79 Fitzwilliam Street, Sheffield S1 4JP
Washington PubHang out of many members of Pulp, past and present. Part-owned by Nick Banks in the 90s.

One of Sheffield's best-known and popular pubs stands in splendid isolation just outside the city centre and the weekend mayhem. Possibly because of its apartness, it became a regular haunt for members of Sheffield's post-punk music fraternity during the late 70s and 1980s, who wanted to keep away from the 'townie' crowds. In those days it didn't even have a jukebox but the customers used this background silence as the impetus for and oppotunity to plot their own musical adventures. The landlord and lady, Bill and Barbara, became known for their bonhomie and buying of presents for the regulars every Christmas. They also had a large collection of teapots spread around shelves in the pub.

By the time Bill and Barbara retired in the mid-1990s some of the Washington's regulars had become pop stars and it was one of them who purchased the pub. Nick Banks, the drummer with Pulp, at the time one of Britain's biggest bands, teamed up with well-known man-about-town Mick Deeley to take over. Jarvis Cocker's quip about Nick having a pair of drumsticks on display above the bar proved to be untrue but the teapots were replaced with radios.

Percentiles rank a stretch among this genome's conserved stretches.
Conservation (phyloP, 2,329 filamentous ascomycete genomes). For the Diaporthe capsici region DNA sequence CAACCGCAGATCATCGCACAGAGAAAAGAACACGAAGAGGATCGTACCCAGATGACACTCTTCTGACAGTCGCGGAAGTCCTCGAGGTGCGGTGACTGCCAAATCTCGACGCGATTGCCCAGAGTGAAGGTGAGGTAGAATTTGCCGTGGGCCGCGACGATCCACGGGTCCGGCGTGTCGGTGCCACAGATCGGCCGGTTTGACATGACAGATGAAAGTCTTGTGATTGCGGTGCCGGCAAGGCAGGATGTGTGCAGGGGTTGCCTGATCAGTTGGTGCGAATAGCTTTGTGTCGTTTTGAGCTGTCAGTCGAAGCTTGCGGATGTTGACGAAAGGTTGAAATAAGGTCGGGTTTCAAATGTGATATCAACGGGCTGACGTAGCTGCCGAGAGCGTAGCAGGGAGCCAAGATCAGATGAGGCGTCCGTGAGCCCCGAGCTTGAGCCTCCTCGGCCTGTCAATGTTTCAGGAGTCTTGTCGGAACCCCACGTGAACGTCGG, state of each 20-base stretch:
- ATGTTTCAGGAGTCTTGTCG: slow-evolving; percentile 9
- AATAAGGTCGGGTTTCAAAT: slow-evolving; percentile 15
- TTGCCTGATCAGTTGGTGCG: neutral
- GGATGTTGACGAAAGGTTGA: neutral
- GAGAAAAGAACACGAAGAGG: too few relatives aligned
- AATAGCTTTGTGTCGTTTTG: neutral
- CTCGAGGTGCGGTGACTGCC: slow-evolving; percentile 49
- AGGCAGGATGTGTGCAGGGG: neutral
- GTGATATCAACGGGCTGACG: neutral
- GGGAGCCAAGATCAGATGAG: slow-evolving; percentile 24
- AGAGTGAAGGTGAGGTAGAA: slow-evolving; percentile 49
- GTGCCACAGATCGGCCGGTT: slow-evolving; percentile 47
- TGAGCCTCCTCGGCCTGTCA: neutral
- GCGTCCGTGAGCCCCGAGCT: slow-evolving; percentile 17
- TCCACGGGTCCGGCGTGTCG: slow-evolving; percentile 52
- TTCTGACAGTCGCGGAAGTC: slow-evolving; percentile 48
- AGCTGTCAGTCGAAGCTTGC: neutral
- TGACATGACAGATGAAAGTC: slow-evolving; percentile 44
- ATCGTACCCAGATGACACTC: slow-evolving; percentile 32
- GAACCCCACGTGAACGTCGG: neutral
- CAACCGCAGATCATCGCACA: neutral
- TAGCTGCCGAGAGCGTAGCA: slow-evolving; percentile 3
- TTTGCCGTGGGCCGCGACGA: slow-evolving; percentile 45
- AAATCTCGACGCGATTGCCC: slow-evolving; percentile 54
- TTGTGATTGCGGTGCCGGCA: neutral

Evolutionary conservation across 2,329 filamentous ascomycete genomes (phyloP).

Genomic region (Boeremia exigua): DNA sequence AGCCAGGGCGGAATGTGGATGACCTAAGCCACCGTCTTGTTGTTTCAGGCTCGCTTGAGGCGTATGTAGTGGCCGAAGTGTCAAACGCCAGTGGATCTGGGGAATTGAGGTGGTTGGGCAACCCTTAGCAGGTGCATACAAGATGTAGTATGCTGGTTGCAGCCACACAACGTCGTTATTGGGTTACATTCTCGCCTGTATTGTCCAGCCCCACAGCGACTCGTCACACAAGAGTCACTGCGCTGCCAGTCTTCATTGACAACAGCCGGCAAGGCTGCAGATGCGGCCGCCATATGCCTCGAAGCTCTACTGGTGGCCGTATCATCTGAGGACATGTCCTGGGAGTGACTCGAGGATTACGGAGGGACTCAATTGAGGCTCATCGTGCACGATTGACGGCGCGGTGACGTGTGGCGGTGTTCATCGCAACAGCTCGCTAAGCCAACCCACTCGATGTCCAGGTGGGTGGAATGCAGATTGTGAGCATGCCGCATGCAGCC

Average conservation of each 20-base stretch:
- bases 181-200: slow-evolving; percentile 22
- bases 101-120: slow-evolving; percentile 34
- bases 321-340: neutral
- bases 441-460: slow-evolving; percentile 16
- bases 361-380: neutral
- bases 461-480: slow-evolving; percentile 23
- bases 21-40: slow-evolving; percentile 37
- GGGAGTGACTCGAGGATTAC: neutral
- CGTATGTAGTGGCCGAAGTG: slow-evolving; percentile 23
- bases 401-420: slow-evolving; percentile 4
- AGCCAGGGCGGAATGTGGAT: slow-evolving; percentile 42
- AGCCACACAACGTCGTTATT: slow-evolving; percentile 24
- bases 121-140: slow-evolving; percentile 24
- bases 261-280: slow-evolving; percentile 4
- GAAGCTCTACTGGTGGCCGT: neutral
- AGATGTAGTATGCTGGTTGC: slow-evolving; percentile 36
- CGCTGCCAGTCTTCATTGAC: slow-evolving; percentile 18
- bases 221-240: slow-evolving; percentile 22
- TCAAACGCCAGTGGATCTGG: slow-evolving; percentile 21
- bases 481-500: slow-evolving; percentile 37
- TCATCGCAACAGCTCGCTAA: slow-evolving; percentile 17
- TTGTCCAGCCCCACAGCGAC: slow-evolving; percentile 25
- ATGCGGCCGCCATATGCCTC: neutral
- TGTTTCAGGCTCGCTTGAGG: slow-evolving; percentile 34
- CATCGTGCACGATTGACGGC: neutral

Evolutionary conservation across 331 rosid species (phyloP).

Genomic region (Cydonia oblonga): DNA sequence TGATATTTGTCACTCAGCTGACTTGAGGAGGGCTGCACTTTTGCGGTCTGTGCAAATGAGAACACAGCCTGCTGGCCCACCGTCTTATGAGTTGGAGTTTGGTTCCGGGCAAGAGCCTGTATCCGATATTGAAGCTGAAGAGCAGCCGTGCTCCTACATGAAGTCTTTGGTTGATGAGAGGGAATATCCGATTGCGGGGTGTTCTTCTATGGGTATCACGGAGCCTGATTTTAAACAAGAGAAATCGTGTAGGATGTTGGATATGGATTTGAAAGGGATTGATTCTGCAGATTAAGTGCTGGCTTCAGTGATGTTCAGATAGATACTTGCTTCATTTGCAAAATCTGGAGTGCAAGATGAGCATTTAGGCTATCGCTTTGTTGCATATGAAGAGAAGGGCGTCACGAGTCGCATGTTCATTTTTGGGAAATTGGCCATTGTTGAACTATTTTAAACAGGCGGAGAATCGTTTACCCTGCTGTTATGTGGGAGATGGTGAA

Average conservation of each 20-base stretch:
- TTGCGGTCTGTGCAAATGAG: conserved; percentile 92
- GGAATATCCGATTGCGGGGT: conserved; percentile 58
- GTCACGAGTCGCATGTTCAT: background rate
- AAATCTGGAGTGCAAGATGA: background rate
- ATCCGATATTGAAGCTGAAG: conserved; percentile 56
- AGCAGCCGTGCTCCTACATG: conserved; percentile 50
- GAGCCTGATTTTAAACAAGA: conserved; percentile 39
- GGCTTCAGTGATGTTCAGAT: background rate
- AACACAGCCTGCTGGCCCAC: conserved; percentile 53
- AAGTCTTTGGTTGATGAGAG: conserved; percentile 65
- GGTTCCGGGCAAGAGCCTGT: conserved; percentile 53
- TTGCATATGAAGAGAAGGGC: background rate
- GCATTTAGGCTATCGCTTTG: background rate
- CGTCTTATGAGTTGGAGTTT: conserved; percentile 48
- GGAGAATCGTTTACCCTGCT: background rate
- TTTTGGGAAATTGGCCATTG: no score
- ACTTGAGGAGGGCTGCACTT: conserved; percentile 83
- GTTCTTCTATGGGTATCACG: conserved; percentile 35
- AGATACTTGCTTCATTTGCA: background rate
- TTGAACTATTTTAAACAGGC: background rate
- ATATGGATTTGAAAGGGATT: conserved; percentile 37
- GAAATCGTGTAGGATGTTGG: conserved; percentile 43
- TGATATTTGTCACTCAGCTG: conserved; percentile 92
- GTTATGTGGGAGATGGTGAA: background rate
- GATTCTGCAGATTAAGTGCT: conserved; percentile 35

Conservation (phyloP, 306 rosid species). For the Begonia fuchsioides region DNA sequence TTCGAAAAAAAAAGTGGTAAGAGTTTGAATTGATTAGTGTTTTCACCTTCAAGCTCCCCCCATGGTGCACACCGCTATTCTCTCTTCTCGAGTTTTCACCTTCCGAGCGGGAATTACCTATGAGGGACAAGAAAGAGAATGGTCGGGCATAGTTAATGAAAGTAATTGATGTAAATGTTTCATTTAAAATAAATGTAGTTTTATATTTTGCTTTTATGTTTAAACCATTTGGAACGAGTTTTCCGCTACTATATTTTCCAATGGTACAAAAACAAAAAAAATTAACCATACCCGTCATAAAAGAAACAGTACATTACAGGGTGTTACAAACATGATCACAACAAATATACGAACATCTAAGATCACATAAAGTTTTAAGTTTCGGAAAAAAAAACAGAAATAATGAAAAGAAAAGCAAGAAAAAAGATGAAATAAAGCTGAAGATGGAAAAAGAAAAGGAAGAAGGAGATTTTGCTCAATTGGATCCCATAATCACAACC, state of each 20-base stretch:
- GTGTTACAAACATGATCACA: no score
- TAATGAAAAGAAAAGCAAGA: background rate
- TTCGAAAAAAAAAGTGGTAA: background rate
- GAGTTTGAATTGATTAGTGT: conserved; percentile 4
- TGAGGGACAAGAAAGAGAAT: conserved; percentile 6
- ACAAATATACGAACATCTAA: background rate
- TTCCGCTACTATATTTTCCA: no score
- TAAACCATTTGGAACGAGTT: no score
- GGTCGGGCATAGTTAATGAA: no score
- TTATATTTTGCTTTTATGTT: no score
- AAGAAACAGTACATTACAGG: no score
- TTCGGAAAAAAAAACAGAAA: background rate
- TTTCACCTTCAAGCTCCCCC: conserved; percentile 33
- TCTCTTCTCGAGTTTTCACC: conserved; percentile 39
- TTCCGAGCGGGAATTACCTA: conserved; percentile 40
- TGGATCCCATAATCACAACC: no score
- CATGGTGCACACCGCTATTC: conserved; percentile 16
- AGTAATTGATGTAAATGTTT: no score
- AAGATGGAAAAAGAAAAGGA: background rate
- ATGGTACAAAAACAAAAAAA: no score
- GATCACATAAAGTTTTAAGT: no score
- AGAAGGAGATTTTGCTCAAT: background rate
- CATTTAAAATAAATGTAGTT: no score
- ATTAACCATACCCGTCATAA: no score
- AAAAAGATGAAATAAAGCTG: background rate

Nowadays, it is the turn of Pete and Helen to give a warm welcome to punters through the door. Part of the pub (The Shallow End) has its own dancefloor and hosts regular DJs nights such as the Record Hop - as well as a weekly programme of bands and solo acts booked by Robert E. Lee.

The live music nights have included Off With Their Heads - a distinctly different thing to do on the Royal Bank Holiday weekend - and American Independence Day of live music plus quiz.

It is also the place where Bill Drummond (of KLF/burning a million quid fame) installed his score Sheffield Sparrows as a result of the 2011 Sensoria festival, and although the teapots and radios are no longer there, the walls are decorated with photos of some of the city's musical icons, most of whom have enjoyed a pint or several within those very walls.

Dedicated to Barbara - an Uncommon Person.

John Quinn